The Extinction of Komatsushima City


Theme:Sound House Founders Column Ricks Opinion

Rickの本寝言 サウンドハウス創業者が本音をついつい寝言でつぶやく!

Japan's population is rapidly declining. The end of Japan's history is no longer a dream, but is now a reality. According to one theory, the population will be reduced by half in 60 years, 130,000 in 500 years, and eventually to zero. A population of 130,000 in 500 years is almost equivalent to none. This means the end of Japan's history. Moreover, 500 years is only a few generations away, and it will come sooner than we know. This is no longer another person’s problem to take care of.

These problems related to population decline have already begun to undermine cities, towns, and villages throughout Japan. According to the Population Strategy Council, a group of experts, Komatsushima City in Tokushima Prefecture has been listed as one of the municipalities "likely to disappear" in the future. It is a shocking report. Of course, Wada Island, located in Komatsushima City, will not escape the same fate, and is destined to disappear along with Komatsushima City.

The most important reason for this is the outflow of young women between the ages of 20 and 39. In Komatsushima City, the rate of decrease in the number of young women over a 30-year period from 2020 to 2050 is estimated to be 58%. In Kaiyo Town, where Takegashima is located, the rate is as high as 74%. The disappearance of young women means, of course, that there will be no possibility for new children to be born. Thus, the declining birthrate will further accelerate, inevitably leading to a major crisis of depopulation.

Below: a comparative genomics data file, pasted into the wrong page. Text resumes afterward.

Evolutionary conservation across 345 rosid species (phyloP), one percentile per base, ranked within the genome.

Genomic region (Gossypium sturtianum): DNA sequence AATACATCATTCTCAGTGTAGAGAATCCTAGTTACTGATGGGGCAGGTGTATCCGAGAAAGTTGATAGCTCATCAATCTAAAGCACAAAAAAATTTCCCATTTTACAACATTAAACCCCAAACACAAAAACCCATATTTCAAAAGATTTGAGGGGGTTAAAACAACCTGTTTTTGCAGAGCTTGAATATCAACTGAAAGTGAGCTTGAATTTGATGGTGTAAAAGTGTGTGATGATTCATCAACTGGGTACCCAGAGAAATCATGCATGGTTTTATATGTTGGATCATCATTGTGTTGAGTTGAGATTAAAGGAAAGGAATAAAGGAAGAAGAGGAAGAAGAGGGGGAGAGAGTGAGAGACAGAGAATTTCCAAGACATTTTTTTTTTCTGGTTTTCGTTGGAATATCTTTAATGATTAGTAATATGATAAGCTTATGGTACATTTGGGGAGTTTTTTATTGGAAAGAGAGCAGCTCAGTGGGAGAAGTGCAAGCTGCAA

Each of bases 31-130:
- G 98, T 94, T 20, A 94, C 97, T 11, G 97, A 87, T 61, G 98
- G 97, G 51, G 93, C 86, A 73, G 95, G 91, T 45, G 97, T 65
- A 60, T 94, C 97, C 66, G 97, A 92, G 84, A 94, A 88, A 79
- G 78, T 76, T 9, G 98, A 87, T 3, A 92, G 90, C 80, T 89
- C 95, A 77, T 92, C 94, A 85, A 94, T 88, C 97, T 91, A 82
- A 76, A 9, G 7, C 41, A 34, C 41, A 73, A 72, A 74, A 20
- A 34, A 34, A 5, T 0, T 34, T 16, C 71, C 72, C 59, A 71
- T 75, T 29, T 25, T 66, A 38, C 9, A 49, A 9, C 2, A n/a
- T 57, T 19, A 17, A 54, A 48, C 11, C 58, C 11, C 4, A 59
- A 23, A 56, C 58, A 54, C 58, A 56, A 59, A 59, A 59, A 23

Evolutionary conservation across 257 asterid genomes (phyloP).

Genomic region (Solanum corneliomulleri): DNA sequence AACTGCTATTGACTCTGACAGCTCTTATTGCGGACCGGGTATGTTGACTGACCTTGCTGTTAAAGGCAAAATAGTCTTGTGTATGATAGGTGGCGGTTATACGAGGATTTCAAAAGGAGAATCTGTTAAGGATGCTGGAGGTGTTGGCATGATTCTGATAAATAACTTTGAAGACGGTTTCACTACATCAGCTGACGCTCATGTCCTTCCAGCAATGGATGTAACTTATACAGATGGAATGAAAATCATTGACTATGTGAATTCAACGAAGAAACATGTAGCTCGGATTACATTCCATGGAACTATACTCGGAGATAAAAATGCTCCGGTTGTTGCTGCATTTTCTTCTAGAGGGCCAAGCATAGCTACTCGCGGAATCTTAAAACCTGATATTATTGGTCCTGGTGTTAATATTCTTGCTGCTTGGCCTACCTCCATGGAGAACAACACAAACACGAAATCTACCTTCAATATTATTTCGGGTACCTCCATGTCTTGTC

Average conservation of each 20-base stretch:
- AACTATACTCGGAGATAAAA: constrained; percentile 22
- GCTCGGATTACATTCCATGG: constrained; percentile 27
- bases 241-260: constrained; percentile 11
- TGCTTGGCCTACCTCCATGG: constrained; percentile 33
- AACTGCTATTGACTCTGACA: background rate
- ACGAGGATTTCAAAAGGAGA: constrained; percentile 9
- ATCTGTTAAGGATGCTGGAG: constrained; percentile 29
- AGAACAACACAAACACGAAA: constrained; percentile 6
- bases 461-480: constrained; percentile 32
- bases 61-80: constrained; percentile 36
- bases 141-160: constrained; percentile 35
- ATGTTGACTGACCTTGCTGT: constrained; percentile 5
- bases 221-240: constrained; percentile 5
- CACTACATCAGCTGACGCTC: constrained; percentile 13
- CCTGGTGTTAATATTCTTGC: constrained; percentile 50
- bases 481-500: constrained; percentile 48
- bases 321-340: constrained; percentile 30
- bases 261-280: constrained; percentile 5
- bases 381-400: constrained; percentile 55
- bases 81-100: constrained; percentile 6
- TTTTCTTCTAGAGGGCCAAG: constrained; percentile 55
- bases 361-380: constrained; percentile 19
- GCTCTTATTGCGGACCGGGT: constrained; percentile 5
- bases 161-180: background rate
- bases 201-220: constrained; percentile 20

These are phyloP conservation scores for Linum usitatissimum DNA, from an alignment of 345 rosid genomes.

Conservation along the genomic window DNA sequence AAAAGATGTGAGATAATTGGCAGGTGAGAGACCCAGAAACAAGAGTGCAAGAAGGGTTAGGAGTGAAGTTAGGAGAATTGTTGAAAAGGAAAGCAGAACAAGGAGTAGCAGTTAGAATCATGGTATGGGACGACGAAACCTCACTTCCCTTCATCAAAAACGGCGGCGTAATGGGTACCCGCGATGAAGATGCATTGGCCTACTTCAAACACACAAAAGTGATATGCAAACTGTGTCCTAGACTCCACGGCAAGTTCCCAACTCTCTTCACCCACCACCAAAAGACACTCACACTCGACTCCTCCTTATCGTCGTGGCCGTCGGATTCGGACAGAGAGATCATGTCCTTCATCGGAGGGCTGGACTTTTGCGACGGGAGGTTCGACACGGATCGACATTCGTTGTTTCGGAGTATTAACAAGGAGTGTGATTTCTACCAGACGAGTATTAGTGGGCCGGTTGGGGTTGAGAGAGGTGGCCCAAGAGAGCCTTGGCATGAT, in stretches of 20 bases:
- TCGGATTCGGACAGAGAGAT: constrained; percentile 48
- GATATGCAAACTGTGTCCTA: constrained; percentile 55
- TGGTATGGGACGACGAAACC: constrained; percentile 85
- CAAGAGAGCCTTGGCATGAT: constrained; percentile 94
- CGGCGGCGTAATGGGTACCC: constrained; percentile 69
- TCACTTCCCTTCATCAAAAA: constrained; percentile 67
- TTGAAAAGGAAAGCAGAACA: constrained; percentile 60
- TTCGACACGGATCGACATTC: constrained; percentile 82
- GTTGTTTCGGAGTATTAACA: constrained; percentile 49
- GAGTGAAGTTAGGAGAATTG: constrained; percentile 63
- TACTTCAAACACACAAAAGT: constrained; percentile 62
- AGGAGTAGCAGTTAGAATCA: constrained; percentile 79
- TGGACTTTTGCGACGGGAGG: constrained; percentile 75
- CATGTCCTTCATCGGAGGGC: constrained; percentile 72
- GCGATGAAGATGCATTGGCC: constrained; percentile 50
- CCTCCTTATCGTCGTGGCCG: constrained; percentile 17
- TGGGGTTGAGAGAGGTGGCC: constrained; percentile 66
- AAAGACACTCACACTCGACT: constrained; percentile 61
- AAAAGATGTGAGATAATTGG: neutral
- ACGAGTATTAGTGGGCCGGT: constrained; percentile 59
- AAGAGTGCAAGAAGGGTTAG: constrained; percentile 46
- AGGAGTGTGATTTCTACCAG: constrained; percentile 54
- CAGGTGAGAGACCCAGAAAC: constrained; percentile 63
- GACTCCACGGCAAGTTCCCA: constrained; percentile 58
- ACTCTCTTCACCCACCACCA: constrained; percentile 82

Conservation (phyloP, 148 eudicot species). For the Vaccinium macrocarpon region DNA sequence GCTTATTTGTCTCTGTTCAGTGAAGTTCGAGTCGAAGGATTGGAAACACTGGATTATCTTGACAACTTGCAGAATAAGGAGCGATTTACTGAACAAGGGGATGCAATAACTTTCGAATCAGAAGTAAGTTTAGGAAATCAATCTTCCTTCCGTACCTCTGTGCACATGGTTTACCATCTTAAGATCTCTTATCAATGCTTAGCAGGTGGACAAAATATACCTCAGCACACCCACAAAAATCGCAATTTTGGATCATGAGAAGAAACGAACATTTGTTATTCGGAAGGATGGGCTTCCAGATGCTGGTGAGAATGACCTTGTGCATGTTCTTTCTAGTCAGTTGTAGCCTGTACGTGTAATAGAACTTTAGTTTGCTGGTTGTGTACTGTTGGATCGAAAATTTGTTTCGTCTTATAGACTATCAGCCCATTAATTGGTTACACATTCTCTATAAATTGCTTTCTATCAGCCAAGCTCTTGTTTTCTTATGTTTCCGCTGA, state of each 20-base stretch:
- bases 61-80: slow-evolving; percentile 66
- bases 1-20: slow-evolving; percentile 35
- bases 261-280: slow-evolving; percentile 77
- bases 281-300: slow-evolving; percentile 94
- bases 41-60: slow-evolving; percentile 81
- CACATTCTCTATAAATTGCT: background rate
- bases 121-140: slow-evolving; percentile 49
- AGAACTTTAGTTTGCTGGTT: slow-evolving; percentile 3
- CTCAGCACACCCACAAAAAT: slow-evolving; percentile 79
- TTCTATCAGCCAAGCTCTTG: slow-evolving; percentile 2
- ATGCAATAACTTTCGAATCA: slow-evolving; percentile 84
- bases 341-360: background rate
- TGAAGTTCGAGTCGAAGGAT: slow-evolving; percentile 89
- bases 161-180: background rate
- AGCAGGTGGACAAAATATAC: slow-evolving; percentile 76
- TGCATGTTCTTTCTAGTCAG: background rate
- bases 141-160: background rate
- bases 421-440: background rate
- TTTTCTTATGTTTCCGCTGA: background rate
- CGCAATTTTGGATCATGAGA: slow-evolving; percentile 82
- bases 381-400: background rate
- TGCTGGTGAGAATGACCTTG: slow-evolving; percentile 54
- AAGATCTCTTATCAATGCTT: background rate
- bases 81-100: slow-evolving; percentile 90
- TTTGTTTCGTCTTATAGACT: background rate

Most of the municipalities in the Tohoku region will also suffer the same fate. Working in Onagawa, Miyagi Prefecture, I am struck by how few women there are in the town, which is already experiencing a significant out-migration of women by 2024, which suggests that it may soon face the worst-case scenario of municipal disappearance as predicted by the "Population Strategy Council.